.then(response => response.json())
      .then(res=> {
        this.results = res;        
      .catch(err => console.error(err));      
  1. Ensure that you replace with your application’s access token. Also, createdAfter and createdBefore dates are both required. Learn more about the logs API in our developer resources.
The code does a couple of things. First, it creates the function data() and returns results with an empty array. Later, the API returns audit data to populate this array. The code also makes a request to the audit logs API by passing the options object using the mounted hook. The options object contains the request method and a request header. The request header contains the content type and the Miro app’s access token. If you look at the URL you’re using for the request, you see that the URL belongs to a proxy server. This approach eliminates CORS errors. However, you won’t need to do this with an enterprise account. Our team will safelist your domain to directly make requests to without any issues, so use this URL in the code above.
  1. Install the CORS proxy using the following command:
					npm i local-cors-proxy
  1. Add the following script to your package.json file, under scripts:
					"proxy": "lcp --proxyUrl"

Pointing to your project root, run the command npm run proxy on your terminal. You should now be able to make API calls to via the proxy localhost:8010.

  1. Next, your app needs to cycle through the data and display them inside your Vue template. Go back to your App.vue file and replace the contents of with the contents from this file.

Recall that your app needs to track six events:

  • Board_name_changed
  • Board_description_changed
  • Board_opened
  • Board_account_sharing_enabled
  • Board_created
  • Board_cover_changed

The full code includes styles for all six events, but let’s focus on the main part of the code:

					<div v-for="event of" :key="">                
	<div v-if="event.event == 'board_name_changed'">
	 // Markup for displaying Board Change details
	<div v-if="event.event == 'board_description_changed'">
	 // Markup for displaying Board Desc Change details
	<div v-if="event.event == 'board_opened'">
	 // Markup for displaying Board Opening details
	<div v-if="event.event == 'board_account_sharing_enabled'">
	 // Markup for displaying Board Sharing details
	<div v-if="event.event == 'board_created'">
	 // Markup for displaying Board Creation details
	<div v-else>
	 // Markup for displaying Board Cover Change details

This code’s goal is simple: It loops through the data that the API returns and passes it into your template. It performs a check to uncover the event type, such as board_opened and board_name_changed, and displays the corresponding template for every event.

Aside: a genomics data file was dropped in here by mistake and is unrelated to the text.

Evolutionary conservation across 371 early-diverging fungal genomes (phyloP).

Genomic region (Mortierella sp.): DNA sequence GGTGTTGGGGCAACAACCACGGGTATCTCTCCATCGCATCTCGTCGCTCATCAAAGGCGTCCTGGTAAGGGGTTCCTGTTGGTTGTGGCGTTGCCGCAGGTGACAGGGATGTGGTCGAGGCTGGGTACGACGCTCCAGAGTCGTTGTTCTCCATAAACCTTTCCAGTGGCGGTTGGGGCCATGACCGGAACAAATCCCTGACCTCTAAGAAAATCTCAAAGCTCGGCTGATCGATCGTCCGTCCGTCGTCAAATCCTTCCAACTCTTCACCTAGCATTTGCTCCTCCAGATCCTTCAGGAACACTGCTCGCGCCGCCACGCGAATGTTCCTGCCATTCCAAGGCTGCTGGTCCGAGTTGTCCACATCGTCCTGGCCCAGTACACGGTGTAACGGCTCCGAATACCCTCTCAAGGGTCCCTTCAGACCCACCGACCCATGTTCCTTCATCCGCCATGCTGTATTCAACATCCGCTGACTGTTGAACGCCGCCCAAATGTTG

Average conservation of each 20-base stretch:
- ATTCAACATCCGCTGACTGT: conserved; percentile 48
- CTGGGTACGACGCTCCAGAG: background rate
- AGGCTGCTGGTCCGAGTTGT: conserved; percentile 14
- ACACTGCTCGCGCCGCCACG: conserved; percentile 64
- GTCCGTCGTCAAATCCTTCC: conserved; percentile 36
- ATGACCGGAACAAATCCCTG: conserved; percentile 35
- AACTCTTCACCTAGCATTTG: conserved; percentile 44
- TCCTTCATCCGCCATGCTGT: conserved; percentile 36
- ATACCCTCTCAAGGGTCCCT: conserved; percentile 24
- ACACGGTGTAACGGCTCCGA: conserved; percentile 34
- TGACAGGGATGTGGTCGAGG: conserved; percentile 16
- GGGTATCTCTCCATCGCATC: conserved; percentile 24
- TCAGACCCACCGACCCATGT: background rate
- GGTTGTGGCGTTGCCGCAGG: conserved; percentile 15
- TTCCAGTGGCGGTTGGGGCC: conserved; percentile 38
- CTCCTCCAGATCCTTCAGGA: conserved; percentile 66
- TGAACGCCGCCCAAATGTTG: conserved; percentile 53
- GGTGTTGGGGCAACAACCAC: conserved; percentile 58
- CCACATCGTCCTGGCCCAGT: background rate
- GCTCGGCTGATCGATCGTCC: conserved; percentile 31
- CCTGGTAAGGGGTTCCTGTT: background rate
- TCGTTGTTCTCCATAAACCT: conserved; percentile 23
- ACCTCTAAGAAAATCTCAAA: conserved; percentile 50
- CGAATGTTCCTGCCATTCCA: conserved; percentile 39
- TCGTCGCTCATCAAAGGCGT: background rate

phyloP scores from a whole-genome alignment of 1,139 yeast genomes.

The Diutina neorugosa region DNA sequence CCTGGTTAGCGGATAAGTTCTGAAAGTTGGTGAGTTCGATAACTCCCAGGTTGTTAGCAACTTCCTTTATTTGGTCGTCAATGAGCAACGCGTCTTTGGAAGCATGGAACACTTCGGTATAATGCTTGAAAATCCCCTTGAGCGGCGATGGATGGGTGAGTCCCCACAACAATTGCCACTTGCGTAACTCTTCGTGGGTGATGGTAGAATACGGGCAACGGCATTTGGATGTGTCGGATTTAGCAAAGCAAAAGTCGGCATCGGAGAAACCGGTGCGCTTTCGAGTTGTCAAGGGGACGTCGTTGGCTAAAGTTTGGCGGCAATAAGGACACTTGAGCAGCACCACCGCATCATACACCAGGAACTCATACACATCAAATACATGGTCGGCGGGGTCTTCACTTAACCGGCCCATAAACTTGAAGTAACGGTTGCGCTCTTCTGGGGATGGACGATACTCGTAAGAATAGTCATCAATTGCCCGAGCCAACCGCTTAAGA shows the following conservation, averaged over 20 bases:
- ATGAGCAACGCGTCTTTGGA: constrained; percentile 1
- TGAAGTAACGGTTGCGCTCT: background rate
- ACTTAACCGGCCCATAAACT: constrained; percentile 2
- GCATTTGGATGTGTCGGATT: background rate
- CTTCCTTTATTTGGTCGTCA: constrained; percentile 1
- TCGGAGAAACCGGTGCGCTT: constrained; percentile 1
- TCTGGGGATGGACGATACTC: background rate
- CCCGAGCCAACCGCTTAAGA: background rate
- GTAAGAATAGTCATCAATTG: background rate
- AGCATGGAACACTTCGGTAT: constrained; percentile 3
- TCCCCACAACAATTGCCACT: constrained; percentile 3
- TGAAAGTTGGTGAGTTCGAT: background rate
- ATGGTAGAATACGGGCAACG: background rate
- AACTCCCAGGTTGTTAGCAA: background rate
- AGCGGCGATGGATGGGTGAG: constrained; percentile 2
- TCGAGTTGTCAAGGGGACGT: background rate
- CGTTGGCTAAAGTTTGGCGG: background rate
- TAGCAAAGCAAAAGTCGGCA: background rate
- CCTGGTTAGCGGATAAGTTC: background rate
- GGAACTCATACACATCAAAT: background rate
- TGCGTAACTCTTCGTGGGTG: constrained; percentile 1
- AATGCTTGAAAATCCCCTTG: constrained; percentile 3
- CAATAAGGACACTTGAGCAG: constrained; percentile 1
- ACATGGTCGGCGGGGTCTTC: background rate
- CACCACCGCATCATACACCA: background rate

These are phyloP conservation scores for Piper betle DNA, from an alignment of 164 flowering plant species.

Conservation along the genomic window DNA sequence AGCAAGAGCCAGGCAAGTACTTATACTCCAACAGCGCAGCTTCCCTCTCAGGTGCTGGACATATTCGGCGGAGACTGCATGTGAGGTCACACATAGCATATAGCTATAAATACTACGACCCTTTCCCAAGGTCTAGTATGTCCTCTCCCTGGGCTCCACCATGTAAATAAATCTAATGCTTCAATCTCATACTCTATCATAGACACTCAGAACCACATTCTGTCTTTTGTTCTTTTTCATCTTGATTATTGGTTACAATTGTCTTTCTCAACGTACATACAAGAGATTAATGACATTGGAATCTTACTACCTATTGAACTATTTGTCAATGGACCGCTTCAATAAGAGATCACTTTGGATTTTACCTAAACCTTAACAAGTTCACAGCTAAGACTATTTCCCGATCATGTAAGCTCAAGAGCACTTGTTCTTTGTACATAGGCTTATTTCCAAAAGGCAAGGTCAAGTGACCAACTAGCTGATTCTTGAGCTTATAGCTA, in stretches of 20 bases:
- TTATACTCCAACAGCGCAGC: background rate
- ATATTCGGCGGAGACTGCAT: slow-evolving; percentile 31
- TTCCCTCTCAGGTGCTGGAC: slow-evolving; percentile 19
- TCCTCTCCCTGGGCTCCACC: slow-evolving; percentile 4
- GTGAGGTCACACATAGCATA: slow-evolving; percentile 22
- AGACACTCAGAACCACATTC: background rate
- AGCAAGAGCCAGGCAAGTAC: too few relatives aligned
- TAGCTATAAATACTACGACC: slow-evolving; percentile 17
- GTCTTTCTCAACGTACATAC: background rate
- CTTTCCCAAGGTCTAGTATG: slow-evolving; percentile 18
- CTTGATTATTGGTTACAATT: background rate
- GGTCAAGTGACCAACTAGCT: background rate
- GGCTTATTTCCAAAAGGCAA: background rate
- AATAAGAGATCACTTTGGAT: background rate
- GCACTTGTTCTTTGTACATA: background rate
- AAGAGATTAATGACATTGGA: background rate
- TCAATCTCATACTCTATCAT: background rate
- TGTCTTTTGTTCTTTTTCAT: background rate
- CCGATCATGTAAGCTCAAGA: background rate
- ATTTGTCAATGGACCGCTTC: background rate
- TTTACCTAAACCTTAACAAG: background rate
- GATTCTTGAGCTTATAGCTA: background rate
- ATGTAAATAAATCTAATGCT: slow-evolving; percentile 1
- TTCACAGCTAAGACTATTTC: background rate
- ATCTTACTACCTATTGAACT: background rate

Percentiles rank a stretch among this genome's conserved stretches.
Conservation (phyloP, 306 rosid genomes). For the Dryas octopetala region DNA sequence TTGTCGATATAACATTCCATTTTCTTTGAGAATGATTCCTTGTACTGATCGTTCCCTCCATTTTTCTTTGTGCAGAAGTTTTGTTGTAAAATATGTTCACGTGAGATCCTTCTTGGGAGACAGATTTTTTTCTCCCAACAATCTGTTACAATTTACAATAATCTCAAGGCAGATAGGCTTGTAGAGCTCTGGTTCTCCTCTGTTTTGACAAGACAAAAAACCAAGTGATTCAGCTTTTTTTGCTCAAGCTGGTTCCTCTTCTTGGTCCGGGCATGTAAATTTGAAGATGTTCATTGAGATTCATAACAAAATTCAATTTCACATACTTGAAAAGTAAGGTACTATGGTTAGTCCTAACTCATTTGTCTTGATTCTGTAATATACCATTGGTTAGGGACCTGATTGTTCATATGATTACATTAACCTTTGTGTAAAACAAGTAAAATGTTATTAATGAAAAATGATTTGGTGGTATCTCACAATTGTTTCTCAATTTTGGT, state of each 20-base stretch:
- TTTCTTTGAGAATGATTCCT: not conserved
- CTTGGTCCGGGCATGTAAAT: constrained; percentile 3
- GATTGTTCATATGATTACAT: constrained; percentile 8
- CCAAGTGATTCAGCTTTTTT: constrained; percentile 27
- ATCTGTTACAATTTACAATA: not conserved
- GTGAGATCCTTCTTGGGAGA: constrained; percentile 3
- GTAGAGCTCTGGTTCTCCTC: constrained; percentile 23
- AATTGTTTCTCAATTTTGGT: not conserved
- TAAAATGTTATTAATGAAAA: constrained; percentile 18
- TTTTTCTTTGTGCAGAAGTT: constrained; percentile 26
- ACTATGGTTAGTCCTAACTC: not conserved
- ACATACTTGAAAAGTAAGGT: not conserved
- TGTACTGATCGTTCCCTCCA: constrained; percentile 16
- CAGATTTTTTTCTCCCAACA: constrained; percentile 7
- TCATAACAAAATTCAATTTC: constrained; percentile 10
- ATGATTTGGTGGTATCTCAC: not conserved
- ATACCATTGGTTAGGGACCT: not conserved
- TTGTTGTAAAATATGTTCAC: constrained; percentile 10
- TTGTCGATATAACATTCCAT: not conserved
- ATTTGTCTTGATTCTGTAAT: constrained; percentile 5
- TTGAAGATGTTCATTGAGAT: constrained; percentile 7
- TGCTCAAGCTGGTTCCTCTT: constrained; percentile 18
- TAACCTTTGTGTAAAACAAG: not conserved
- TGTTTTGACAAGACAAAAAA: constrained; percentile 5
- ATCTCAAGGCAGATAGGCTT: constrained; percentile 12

At this point, your application should look like Figure 9.

Figure 9. List of dashboards.

Your dashboard application now provides details about board events so you can track any unusual activity or find areas for improvement.

Visualize Logs using the Miro App and Splunk

With Miro’s Audit Log API, you can take your data analysis to the next level by connecting to apps that offer additional features, like data visualization and filtering. For example, you can integrate your Miro app with Splunk using this detailed guide.

Splunk’s data visualization tool provides an overview of all user events in your Miro accounts. You can see information like the number of events over time, organized by team and total, and board events like boards created and boards opened.

Figure 10. Splunk’s data visualization tool.

Additionally, you get a visual overview of your Miro account’s security activity, including the number of successful and failed sign-ins. You also get the list of user events when sharing boards.


Figure 11. Visual overview of your Miro account's security activity.

You can also filter by organizations, teams, and periods.

Next Steps

You now know how to set up an enterprise team in Miro, create an App in the team, and get the OAuth access token from the dashboard for API calls. You can build a sleek dashboard application with Vue or any preferred language or framework.

You can use the access token to access your audit log data over the API, then display the information in templates. Finally, you can take your audit analysis to the next level by integrating Miro with Splunk.

Now that you know how to set up and use audit logs, you can better understand how your organization uses Miro and protect your company’s information.